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Journal of the South African Institution of Civil Engineering

On-line version ISSN 2309-8775
Print version ISSN 1021-2019

J. S. Afr. Inst. Civ. Eng. vol.57 n.4 Midrand Oct./Dec. 2015 



Effect of paste content on the properties of high-strength concrete pavements



M S Smit; E P Kearsley






Ultra-thin continuously reinforced concrete pavement (UTCRCP) is an innovative pavement type that has the potential to fulfil South Africa's pavement repair strategy requirements. Premature failure in UTCRCP is linked to the formation of cracks that allow water ingress into supporting layers. Environmental conditions, as well as concrete properties, determine the concrete cracking tendency. Concrete properties are a function of the mixture proportions, and unlike environmental conditions, mixture proportions are controllable. The effect of mixture proportions on the properties of high-strength concrete (HSC) used in UTCRCP should be investigated.
The objective of this research was to study the influence of paste content on the properties of HSC used in UTCRCP. Two sets of concrete were tested. The paste content of the first set was varied from 23% to 37% by mass, using multivariable analysis in conjunction with superplasticiser (SP) dosage. The paste content of the second set was varied from 25% to 60% by mass, only varying SP dosage to control the workability.
The multivariable analysis revealed that, within the parameter range tested, paste content influenced early-age properties, but not long-term properties. Through variation of the paste content over a wider range during the second set it was found that paste content does influence both the early-age and long-term properties of HSC. From the results it could be seen that increasing the paste content of HSC generally has a detrimental effect. The paste content of HSC used in UTCRCP should be minimised, while maintaining a reasonable workability.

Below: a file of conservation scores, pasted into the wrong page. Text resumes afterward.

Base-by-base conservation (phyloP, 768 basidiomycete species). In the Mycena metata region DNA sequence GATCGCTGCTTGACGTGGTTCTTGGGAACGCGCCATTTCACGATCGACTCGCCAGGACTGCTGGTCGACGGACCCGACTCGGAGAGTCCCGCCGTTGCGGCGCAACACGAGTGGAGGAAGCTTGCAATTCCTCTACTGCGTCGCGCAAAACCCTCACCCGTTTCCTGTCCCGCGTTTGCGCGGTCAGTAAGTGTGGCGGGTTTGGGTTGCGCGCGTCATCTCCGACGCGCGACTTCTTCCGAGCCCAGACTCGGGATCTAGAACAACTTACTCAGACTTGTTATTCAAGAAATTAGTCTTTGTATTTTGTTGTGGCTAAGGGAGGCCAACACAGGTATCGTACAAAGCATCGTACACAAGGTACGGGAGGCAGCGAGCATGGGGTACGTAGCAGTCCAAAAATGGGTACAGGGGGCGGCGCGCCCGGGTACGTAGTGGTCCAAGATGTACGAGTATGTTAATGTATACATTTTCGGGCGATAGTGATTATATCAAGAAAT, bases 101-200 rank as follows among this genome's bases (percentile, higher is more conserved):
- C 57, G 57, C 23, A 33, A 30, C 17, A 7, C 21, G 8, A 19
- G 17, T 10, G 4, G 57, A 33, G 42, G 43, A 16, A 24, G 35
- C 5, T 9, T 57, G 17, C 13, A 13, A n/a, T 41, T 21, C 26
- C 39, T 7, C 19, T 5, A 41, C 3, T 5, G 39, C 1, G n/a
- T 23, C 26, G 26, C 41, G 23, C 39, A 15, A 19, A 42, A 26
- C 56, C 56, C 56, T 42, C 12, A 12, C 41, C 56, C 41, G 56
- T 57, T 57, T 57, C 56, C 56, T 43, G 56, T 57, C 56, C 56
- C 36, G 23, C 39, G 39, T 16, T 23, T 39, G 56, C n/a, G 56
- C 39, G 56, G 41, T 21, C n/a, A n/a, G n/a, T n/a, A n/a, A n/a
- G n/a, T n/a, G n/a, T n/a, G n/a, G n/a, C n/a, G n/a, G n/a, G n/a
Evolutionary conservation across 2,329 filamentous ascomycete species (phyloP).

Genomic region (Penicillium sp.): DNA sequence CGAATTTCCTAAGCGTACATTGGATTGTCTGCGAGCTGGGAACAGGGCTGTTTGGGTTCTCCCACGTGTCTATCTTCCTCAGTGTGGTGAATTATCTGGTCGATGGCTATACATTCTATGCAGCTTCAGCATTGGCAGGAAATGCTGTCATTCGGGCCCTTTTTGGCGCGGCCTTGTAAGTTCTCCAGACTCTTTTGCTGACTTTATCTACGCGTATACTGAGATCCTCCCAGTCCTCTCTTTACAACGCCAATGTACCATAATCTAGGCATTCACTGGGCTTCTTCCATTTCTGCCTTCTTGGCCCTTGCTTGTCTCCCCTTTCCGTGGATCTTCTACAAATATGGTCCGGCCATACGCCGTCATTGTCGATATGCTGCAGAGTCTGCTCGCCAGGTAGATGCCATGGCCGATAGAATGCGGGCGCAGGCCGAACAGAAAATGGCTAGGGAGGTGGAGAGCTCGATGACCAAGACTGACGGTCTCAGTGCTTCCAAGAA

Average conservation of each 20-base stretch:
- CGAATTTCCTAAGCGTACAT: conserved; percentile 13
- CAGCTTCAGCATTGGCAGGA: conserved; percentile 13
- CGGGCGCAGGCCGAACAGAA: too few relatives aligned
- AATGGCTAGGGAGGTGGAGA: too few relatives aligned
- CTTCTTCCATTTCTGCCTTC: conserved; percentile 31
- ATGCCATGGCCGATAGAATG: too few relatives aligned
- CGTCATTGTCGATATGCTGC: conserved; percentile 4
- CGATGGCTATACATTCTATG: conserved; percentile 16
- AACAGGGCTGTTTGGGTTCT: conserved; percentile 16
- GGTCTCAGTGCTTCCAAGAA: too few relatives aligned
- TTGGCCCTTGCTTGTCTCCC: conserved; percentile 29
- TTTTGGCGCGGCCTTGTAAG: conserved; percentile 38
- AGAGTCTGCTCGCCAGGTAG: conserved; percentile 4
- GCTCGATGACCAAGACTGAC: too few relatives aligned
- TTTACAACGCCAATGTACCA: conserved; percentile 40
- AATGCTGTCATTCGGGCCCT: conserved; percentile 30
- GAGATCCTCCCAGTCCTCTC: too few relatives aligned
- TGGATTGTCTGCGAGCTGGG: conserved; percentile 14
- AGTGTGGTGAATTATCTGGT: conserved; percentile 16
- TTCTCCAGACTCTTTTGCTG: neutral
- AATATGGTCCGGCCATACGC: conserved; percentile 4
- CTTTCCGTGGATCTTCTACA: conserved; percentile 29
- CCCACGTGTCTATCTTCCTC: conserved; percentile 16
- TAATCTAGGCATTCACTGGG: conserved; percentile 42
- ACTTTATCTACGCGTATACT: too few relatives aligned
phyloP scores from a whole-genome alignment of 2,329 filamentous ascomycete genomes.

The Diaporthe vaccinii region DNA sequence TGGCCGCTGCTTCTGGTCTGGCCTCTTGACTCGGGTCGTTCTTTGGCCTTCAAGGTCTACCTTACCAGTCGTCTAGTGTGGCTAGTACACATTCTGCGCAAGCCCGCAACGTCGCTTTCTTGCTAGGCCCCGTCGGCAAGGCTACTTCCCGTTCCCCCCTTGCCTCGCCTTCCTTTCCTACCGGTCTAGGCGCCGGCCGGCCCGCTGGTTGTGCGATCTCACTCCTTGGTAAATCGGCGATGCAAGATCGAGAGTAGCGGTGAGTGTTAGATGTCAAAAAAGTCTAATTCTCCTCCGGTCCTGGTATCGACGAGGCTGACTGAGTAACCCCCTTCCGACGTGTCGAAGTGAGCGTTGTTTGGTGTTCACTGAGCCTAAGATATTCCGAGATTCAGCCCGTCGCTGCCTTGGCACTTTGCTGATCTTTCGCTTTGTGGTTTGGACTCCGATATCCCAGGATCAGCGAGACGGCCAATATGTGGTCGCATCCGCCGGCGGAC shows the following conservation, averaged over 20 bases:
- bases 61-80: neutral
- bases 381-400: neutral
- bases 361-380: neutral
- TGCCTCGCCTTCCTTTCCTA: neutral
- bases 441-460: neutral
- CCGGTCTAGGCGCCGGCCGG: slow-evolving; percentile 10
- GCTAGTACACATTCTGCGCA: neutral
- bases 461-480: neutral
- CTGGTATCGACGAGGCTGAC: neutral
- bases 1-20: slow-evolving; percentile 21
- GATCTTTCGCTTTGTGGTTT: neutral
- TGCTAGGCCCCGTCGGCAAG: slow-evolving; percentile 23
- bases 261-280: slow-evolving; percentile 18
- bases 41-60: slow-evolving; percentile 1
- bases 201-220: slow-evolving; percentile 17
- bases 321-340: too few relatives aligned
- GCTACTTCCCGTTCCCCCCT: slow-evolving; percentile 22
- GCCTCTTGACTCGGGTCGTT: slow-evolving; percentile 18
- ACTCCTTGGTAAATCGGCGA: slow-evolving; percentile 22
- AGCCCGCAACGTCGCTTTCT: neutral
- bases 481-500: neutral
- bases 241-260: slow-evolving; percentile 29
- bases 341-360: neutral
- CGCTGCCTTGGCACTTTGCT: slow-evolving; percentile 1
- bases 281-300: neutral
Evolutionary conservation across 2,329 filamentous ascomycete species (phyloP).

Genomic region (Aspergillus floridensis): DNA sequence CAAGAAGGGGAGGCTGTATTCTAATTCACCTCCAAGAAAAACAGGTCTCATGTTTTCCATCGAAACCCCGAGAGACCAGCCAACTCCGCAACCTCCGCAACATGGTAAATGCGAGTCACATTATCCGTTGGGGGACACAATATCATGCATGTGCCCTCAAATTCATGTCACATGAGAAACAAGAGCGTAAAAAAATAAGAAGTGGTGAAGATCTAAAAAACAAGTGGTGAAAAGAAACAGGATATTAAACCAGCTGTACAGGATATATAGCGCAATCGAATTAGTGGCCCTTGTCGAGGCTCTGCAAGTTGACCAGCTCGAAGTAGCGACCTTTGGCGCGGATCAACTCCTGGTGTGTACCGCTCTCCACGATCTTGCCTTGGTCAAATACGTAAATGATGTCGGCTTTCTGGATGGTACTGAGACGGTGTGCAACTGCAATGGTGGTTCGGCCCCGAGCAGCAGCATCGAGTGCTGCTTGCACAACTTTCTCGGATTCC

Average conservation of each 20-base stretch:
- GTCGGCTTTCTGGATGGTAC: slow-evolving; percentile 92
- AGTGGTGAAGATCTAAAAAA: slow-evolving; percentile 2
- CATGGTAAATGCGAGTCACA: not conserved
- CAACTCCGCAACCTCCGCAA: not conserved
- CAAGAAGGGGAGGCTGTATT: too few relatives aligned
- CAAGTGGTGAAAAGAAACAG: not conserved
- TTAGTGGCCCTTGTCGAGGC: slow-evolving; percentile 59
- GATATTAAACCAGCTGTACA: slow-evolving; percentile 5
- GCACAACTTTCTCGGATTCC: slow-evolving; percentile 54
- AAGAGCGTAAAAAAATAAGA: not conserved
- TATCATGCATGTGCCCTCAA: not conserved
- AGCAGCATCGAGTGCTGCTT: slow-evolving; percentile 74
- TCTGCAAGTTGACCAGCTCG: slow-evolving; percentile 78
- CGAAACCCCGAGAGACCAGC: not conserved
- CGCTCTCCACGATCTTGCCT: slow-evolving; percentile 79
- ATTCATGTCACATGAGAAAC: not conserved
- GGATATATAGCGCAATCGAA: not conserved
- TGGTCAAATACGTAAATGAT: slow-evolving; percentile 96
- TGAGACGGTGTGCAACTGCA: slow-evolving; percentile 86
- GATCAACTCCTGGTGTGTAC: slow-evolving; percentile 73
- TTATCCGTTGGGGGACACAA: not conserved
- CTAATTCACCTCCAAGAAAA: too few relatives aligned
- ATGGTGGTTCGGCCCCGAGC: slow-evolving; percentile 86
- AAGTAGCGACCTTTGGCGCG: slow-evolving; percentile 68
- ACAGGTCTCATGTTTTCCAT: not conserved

Ultra-thin continuously reinforced concrete pavement (UTCRCP) is a developing pavement type and has the potential to fulfil many of South Africa's pavement repair strategy requirements (Kannemeyer et al 2007). UTCRCP consists of an approximately 50 mm thin layer of 80 MPa high-strength concrete. It is reinforced continuously with small-diameter (5 mm), closely spaced, welded deformed steel bar mesh. Research by Kannemeyer et al (2007) showed that UTCRCP is sensitive to the development of cracks large enough to allow moisture ingress. Premature failures occur when moisture deteriorates the pavement substructure, resulting in loss of support in the overlay (SANRAL 2012).

Cracks are formed in concrete when restrained deformation induces tensile stress greater than the tensile strength at the time. Concrete shrinkage and thermal movement both influence the deformation of concrete (Giussani & Mola 2012). The materials and proportions of materials used in concrete control the deformation of concrete (Neville 1995).

It has been stated by SANRAL (2009) that the mixture proportioning of HSC is one of the main challenges in UTCRCP. The mixture proportioning of HSC is more complex than normal-strength concrete, because low water/cementitious ratios and a wider variety of materials are used (Zain et al 2005). Workability and strength requirements are the main factors governing the mixture proportions used in concrete. Paste content consists of water, cement and admixtures, and is expressed as a percentage of the total concrete mass or volume. In the mixture proportioning of HSC there is an inclination to increase the paste content to facilitate workability (Alves et al 2004). The high paste content and low water/cementitious ratio of HSC increase its cracking tendency. Crack formation in concrete can be controlled by taking cracking tendency into account during the mixture proportioning process (Khokhar et al 2010).

The objective of this paper is to determine the effect of paste content on the properties of HSC, where the observed trends serve as a starting point for further research in minimising the cracking tendency in UTCRCP by mixture proportioning. The paper presents a literature review, the experimental programme and the analysis of the experimental data. Lastly, conclusions are drawn and recommendations are made.



Concrete undergoes a combination of load-dependent and load-independent deformation throughout its lifetime, and it is the cumulative contraction and expansion that induces a resultant stress in the presence of restraint. Load-independent deformation includes plastic shrinkage, chemical/ autogenous shrinkage, drying shrinkage, thermal deformation and carbonation shrinkage. Load-dependent deformation consists of elastic strain and creep. Load-independent deformation is a function of a combination of moisture and temperature effects. Load-independent strains induce stresses when the concrete is restrained, and lead to deformation that is affected by load-dependent deformation. Figure 1 is a schematic diagram which was compiled to clarify the load-dependent and load-independent deformation.